Bipartisan legislation introduced Thursday will help preserve jobs in the renewable energy industry and accelerate the development of cellulosic ethanol, according to its sponsors. The Renewable Fuels Reinvestment Act sponsored by Reps. Earl Pomeroy (D-ND) and John Shimkus (R-IL) unveiled legislation would extend the current Volumetric Ethanol Excise Tax Credit (VEETC), the Small Ethanol Producers Tax Credit and tariff on imported ethanol for five years and extend the Cellulosic Ethanol Production Tax Credit for three years.
Congressman Pomeroy said, “At a time when our economy is struggling, we cannot afford to let these tax incentives expire and stymie the growth we have seen in our ethanol industry.”
“Extending the ethanol and cellulosic tax credits helps give much needed certainty to the industry and will continue to help our nation’s energy security,” said Congressman Shimkus.
Leaders of the Renewable Fuels Association (RFA), Growth Energy and the National Corn Growers Association (NCGA), joined the congressmen in a Thursday afternoon press conference at the Capitol to introduce the bill. Pictured from left to right are RFA President Bob Dinneen, Congressman John Shimkus (R-Ill.), Growth Energy CEO Tom Buis, Congressman Earl Pomeroy (D- N.D.), with NCGA president Darrin Ihnen at the podium.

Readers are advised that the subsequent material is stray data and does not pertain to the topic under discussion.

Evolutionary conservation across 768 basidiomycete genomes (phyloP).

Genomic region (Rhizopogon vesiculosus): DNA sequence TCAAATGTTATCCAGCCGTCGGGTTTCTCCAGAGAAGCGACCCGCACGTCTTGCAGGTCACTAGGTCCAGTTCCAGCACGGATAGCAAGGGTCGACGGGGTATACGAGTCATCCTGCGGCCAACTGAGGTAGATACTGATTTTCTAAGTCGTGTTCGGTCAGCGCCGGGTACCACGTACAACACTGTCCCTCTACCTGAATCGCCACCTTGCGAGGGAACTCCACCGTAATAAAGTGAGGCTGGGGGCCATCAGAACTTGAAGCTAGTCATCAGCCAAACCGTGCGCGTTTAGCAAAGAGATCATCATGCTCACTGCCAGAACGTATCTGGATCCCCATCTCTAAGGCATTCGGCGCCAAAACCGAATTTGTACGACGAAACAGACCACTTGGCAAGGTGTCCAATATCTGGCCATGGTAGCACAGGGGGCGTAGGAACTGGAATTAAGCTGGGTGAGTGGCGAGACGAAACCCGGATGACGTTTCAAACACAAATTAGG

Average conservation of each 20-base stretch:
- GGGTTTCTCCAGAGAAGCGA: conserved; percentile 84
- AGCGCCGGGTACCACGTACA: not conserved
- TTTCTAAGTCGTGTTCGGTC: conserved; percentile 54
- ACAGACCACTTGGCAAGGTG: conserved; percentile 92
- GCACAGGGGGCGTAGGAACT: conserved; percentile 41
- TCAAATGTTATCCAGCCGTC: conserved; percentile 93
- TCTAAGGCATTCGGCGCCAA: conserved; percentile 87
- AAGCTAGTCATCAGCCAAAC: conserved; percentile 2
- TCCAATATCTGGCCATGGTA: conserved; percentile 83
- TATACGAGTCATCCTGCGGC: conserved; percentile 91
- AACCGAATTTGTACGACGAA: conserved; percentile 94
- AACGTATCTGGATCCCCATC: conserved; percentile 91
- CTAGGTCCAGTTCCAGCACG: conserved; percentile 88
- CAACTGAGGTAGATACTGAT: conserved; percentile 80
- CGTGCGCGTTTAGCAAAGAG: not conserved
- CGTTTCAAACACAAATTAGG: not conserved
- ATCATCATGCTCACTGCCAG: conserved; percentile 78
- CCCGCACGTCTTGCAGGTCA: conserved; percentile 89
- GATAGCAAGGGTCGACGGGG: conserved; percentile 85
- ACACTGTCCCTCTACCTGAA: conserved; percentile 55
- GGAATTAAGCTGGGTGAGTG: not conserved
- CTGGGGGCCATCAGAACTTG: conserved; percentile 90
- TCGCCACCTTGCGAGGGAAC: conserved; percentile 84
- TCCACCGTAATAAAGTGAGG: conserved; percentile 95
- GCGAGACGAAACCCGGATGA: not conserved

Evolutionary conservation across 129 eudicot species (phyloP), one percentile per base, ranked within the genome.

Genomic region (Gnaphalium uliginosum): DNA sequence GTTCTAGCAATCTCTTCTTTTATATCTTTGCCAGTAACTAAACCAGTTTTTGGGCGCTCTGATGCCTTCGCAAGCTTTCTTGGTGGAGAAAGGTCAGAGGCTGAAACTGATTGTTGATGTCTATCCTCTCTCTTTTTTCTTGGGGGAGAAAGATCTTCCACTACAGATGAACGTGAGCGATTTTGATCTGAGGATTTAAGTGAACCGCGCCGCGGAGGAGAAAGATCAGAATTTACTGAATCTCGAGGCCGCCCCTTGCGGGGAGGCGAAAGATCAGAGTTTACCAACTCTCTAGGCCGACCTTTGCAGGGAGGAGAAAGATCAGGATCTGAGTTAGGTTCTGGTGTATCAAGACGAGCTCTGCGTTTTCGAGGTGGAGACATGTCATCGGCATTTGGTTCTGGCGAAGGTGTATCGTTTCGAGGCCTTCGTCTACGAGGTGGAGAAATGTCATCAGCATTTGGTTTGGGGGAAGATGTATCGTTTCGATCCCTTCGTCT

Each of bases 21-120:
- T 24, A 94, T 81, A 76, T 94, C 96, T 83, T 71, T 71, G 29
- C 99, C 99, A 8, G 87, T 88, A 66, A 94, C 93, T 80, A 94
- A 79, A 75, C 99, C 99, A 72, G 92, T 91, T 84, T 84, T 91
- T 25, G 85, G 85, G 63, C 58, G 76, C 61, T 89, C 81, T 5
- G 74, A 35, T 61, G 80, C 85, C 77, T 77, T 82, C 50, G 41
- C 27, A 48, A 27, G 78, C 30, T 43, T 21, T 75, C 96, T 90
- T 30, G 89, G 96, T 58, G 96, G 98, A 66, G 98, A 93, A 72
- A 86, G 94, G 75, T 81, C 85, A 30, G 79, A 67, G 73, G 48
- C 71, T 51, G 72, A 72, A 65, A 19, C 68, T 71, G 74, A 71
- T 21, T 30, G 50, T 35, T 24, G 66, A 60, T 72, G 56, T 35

“The extension of VEETC would contribute to energy independence, create and secure thousands of jobs in rural America and allow for a stronger agriculture sector,” said Ihnen, a grower from South Dakota.
Growth Energy just released a study showing that if the tariff on foreign ethanol is allowed to expire at the end of the year, extreme job losses and the loss of billions of dollars in economic activity would follow. The 10 year projection, calculated by the University of Missouri’s Community Policy Analysis Center, found 39,506 jobs would be lost in the first year after the tariff lapses, 115,642 in the second year, and 161,384 in the third year. The decline in economic activity following the lapse of the tariff was calculated at $9.2 billion the first year, $26.4 billion the second year, and $36.7 billion the third year – and remaining in the double digits during the 10-year projection, hitting $21.2 billion in 2021.
“Without the tariff, American taxpayers will be allowing foreign-subsidized ethanol to subvert American companies and American workers,” said Growth Energy CEO Tom Buis. “It would replace our nation’s addiction to foreign oil with dependence on foreign ethanol – and not make our nation one bit more energy secure.”
Joining Reps. Pomeroy and Shimkus as co-sponsors of the bill are 27 other members of Congress. A companion bill in the Senate is expected soon.